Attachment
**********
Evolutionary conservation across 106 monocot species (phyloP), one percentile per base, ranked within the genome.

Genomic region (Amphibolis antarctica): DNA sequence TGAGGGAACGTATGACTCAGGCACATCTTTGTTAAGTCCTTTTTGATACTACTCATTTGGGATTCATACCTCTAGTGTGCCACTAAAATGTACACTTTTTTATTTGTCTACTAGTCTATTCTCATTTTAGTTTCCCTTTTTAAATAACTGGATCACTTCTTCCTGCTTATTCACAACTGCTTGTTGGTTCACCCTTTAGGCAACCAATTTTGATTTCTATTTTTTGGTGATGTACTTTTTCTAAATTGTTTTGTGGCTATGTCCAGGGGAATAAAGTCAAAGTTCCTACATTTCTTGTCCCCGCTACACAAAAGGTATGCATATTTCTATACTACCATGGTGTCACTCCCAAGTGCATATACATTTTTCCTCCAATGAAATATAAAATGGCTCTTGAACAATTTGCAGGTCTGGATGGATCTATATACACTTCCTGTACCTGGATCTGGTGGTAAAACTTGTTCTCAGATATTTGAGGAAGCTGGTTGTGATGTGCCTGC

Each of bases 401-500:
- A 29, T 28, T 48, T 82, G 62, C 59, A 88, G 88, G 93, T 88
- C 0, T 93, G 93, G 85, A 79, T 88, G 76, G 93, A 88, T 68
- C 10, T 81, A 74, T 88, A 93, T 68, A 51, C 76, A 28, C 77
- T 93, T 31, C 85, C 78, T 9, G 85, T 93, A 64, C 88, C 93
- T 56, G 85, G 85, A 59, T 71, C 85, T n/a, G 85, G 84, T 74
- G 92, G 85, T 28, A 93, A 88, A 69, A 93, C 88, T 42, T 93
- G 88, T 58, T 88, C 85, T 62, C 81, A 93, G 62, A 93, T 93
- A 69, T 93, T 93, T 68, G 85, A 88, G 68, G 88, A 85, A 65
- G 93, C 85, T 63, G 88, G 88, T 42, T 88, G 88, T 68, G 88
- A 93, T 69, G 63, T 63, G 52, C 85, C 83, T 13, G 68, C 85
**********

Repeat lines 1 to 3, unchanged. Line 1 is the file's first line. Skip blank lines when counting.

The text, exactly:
Evolutionary conservation across 106 monocot species (phyloP), one percentile per base, ranked within the genome.

Genomic region (Amphibolis antarctica): DNA sequence TGAGGGAACGTATGACTCAGGCACATCTTTGTTAAGTCCTTTTTGATACTACTCATTTGGGATTCATACCTCTAGTGTGCCACTAAAATGTACACTTTTTTATTTGTCTACTAGTCTATTCTCATTTTAGTTTCCCTTTTTAAATAACTGGATCACTTCTTCCTGCTTATTCACAACTGCTTGTTGGTTCACCCTTTAGGCAACCAATTTTGATTTCTATTTTTTGGTGATGTACTTTTTCTAAATTGTTTTGTGGCTATGTCCAGGGGAATAAAGTCAAAGTTCCTACATTTCTTGTCCCCGCTACACAAAAGGTATGCATATTTCTATACTACCATGGTGTCACTCCCAAGTGCATATACATTTTTCCTCCAATGAAATATAAAATGGCTCTTGAACAATTTGCAGGTCTGGATGGATCTATATACACTTCCTGTACCTGGATCTGGTGGTAAAACTTGTTCTCAGATATTTGAGGAAGCTGGTTGTGATGTGCCTGC

Each of bases 401-500: